- The Washington Times - Monday, November 6, 2006

The Back Judge is going no-huddle this week, starting with a little love and a gameball for Ralph Friedgen and the suddenly streaking Terps.

A month ago, Maryland looked like an ACC corpse after getting rolled by West Virginia, squeaking past lowly Florida International and opening league play with a loss at Georgia Tech.

All Fridge and Co. have done since is collect four straight ACC wins. Sure, the four victories have been short on style points, coming by a total of just 12 points. That only reaffirms Friedgen’s coaching prowess; the best coaches are at their best in close games. Winning four straight (three on the road) as an underdog in any league is a mammoth accomplishment.

Saturday’s last-second win at Clemson leaves the Terps (7-2, 4-1 ACC) in control of their fate in the Atlantic Division. The Terps close with a brutal stretch-run trio (Miami, at Boston College, Wake Forest), but the Nov. 25 game against the Demon Deacons (8-1, 4-1) has a chance to be college football’s feel-good, love-in of the season if a trip to Jacksonville is on the line.

With all apologies to Louisville, the Back Judge left Louisville in absolute awe of … West Virginia’s Steve Slaton. Now, the 5-foot-10, 190-pound sophomore shared the goats’ horns in Thursday’s 44-34 loss to the Cardinals with the Mountaineers’ defense, which received a rude introduction to the advent of the forward pass from Brian Brohm and the Cardinals.

There’s no question Slaton’s back-to-back third-quarter fumbles changed the game. Louisville’s Malik Jackson turned Slaton’s second gaffe into a quick six, putting the Cardinals up 23-14. And four plays later, Louisville speedster Trent Guy closed the box at Papa John’s Stadium with a 41-yard touchdown return that put the Cardinals up 30-14 with 9:23 left in the third quarter.

But no one who left the stadium later that night, not even the most ardent black-clad Louisville disciple, failed to recognize that Slaton was the best player on the field by a healthy margin. Slaton, who finished the game with 18 carries for 156 yards (an 8.67 average), had a Reggie Bush-esque shimmy shake in the open field and has no peer on the electricity meter in the college game.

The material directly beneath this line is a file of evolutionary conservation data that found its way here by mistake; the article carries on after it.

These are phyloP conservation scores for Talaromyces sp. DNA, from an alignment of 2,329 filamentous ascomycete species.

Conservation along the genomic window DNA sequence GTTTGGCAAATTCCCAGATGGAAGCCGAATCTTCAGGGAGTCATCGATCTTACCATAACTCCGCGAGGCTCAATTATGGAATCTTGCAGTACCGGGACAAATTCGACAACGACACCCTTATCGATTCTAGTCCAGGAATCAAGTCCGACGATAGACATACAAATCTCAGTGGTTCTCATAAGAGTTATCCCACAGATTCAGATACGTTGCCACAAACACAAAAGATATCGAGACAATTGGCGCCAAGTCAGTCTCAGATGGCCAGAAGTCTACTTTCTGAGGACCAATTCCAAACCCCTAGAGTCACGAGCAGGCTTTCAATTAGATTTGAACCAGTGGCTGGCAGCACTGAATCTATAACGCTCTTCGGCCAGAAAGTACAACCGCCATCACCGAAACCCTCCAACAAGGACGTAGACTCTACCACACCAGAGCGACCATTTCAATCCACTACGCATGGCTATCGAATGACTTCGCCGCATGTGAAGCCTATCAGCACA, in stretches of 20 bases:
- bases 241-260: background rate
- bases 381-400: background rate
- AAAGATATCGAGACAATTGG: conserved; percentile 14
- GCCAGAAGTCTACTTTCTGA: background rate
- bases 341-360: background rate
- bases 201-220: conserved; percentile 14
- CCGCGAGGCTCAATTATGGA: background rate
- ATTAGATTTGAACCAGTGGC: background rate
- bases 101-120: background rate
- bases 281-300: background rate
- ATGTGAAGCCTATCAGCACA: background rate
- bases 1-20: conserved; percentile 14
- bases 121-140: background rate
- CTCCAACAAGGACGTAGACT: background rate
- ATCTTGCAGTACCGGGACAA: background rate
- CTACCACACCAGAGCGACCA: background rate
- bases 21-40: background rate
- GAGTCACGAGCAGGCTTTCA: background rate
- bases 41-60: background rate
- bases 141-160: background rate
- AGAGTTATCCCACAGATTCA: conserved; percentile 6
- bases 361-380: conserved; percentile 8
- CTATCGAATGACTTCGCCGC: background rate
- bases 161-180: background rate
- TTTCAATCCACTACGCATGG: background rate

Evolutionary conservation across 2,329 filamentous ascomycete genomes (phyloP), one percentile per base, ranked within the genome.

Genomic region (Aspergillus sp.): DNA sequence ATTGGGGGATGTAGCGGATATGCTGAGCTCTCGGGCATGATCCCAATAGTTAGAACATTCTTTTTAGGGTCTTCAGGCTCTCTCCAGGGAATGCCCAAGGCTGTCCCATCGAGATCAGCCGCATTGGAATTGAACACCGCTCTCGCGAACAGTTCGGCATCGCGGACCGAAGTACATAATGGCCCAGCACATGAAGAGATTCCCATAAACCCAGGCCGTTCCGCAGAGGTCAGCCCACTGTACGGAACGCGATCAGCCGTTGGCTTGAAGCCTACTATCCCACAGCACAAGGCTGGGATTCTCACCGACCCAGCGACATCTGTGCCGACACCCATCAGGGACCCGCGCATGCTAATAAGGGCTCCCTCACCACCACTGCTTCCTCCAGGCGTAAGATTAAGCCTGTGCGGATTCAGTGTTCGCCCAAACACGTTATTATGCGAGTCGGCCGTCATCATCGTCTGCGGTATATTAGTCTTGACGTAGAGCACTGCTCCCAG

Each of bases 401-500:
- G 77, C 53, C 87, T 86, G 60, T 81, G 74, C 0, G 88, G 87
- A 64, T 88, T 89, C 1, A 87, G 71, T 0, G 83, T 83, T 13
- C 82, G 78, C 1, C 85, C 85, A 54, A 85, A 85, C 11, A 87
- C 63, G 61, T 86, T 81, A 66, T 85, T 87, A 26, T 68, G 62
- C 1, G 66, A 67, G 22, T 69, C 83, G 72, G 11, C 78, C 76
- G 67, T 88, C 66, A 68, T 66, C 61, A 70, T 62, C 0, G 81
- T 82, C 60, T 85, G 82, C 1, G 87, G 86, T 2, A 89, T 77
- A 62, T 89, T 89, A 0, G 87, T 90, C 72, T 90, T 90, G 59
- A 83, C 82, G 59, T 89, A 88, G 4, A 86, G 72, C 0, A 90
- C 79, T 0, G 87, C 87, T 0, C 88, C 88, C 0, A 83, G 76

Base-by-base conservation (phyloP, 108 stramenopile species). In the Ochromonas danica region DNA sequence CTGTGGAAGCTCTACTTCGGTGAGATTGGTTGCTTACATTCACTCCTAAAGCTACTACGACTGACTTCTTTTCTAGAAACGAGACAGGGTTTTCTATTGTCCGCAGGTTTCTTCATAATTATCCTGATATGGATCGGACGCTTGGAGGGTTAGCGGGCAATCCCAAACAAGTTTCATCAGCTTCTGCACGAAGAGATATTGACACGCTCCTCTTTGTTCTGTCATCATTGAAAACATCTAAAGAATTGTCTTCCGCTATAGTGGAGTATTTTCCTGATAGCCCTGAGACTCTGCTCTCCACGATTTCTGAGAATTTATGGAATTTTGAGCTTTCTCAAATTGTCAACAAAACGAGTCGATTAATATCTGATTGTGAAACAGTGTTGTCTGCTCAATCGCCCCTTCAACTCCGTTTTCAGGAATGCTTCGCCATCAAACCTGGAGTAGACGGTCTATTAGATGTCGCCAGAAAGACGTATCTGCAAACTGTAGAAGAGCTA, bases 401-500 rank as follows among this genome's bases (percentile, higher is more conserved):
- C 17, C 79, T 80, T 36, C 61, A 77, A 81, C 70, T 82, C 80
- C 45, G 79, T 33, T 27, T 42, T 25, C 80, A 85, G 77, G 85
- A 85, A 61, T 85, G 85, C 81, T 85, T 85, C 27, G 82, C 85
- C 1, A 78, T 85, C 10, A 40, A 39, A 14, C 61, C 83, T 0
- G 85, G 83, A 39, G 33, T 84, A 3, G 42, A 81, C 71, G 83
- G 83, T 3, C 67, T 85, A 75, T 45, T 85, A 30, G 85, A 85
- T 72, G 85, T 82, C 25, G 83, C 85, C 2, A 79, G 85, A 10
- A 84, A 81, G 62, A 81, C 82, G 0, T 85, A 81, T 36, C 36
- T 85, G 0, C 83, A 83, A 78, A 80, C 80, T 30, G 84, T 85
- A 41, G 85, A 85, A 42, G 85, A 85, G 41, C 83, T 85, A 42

Ohio State’s Troy Smith is almost certain to win the Heisman Trophy. But make no mistake, Slaton is the best offensive player in the nation.

Meanwhile, there is a new leader in the clubhouse for the most disappointing team of 2006. In a season rife with compellingly incompetent candidates like Miami, Florida State and Iowa, no team has been more hapless than Georgia.

The Bulldogs lost to lowly Kentucky on Saturday, becoming the first member of the SEC East’s power trio (Florida, Tennessee and Georgia) to lose to Vanderbilt and Kentucky in the same season since 1974, when the Gators plumbed the depths against the SEC’s toilet tandem.

Coaches in the nation’s least forgiving conference have been canned for less, and Georgia’s Mark Richt officially has cashed in all the chits he earned en route to winning the SEC last season.

“Was that just last year that we won the SEC?” the dazed Richt asked rhetorically after the 24-20 loss to Kentucky dropped the Bulldogs (6-4, 3-4 SEC) to the bowl-eligibility precipice. “It seems so long ago. It’s crazy, isn’t it?”

Finally, the nation got a glimpse Saturday at the only way to get 79-year-old fossil Joe Paterno off the sidelines. Joe Pa is even-money to become the first man to coach a game from a wheelchair … and the Back Judge doesn’t mean next week.

Here’s the Back Judge’s current Heisman pecking order: Slaton, Smith, Michigan DT Alan Branch.

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